Paris was great! Our final day featured a look around The Louvre before catching a ride on Eurostar back to England (through the Channel Tunnel, a modern Wonder of the World, from what I've heard) where we'd rest up before going into London the next day.
That was the plan at least.
Unfortunately that plan was tossed out the window somewhere in the middle of France where our train broke down. "My Eurostar Hell!" should have been the headline on The Sun the next day because we were trapped on the train for nearly 10 HOURS!! We didn't get home until four in the morning, by which time we decided that London would have to wait one more day. A rail-strike had been adverted earlier in the week, so we had planned for two days in London, but this had cut it down to one.
As much as a bummer as that may seem, I enjoyed our much needed day off. I was barely over my jet-lag when we went to Paris, and we did quite a lot in 3 days and 2 nights that a rest was definately appreciated. Plus it was the opening day of the British Open, so I got to watch first round coverage live! All in all, it was a very relaxing day. (Although we did get stuck in traffic when we went to visit my Traveling Companion's (hereby known as TC) cousin, and she wasn't exactly thrilled with having to wait, especially after 10 hours on Eurostar the night before. I think I learned a few British curse-words from her then.)
Anyway, the next day we finally got into London.
Our first stop in London was Shakespeare's Globe Theatre, a replica of one of orginal theatres where plays were performed in the late 1500s. The Exhibit inside is educational (although they definately need to get air-condition installed!) as well as the tour that takes you inside the open-air theater. TC made the obvious comment to me that it looks just like the theater in Shakespeare in Love, and I couldn't argue with that.
You see that tower behind the theater? That's part of the Tate Museum of Modern Art. We tried, but after viewing displays on one level, we gave up and left with the opinion that it was filled with pretentious crap! Oh, there was a piece of work by Jackson Pollock that was interesting, but most everything else was crap. Don't get me started on the paintings of Eminem, just don't, please.
The best thing about the Tate Modern was the view where you could follow the Millennium Bridge over the Thames straight toward St. Paul's Cathedral. (yeah, I'm as shock that they have a website as you are! Welcome to the 21st century, I guess.) The thing I like best about this picture is the couple in the middle pointing to something out of the shot. I couldn't have gotten a better shot had I posed them that way.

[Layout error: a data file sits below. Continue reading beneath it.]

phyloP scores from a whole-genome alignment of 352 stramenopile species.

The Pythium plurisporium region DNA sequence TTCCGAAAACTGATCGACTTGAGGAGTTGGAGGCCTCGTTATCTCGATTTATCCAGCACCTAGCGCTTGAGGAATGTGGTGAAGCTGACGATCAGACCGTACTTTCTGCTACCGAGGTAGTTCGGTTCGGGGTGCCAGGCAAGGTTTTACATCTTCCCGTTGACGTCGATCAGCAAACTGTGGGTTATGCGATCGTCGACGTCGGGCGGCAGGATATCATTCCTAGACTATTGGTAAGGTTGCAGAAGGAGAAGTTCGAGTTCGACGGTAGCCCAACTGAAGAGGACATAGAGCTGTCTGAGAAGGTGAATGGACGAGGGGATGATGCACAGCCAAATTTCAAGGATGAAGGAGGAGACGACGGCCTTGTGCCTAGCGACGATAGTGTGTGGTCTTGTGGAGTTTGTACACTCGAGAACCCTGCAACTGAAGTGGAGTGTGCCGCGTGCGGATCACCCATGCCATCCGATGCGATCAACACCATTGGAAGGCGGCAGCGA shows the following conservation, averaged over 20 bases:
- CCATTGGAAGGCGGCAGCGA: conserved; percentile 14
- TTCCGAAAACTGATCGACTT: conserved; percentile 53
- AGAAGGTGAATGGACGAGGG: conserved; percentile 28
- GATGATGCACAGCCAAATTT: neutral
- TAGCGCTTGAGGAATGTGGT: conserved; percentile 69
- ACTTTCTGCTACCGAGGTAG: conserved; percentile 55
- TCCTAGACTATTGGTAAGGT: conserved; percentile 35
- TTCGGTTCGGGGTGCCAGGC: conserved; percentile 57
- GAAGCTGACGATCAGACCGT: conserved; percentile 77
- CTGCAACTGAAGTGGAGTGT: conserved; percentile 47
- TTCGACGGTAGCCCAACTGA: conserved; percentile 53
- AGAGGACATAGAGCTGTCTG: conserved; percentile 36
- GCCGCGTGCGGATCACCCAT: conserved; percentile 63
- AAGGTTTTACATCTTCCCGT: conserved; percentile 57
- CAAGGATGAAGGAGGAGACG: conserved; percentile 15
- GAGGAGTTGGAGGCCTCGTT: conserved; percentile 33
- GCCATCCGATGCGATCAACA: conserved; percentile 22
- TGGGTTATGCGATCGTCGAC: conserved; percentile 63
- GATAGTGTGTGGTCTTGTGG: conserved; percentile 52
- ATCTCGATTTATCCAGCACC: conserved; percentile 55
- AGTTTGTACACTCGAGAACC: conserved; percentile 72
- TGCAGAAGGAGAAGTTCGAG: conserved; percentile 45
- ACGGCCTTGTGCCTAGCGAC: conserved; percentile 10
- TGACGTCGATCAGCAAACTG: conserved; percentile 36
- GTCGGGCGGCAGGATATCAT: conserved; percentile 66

After a visit to TC's work place, I think we had lunch at Amato, and took a look around Forbidden Planet before stopping into British Museum. One of the more popular items on display is the famous Rosetta Stone. The Rosetta Stone was a declaration praising an Egyptian pharaoh written in 3 languages/scripts that were being used in Egypt at the time. One was hieroglyphic which was the script used for important or religious documents, a second was demotic which was the common script of Egypt, and the third was Greek which was the language of the rulers of Egypt at that time.
Despite the openness of many of the rooms, the museum was quite stuffy on that warm and humid day, making the study of ancient artifacts less exciting than it sounds.
The final high-light of our day in London was a ride on The London Eye. Built to celebrate the millennium in 2000, the award winning construction (which was only suppose to stand for a few short years), has now become a fixture in London's skyline. The ride was incredibly smooth and the views were amazing. Plus they had a/c installed, an added plus!
This last picture looking up at the Eye is one of my favorites.
There were a lot of things I wanted to do on my trip that I didn't (I think I was just overwhelmed by the entire exprience), but that just gives me more than enough reason to go back in the not-too-distant future.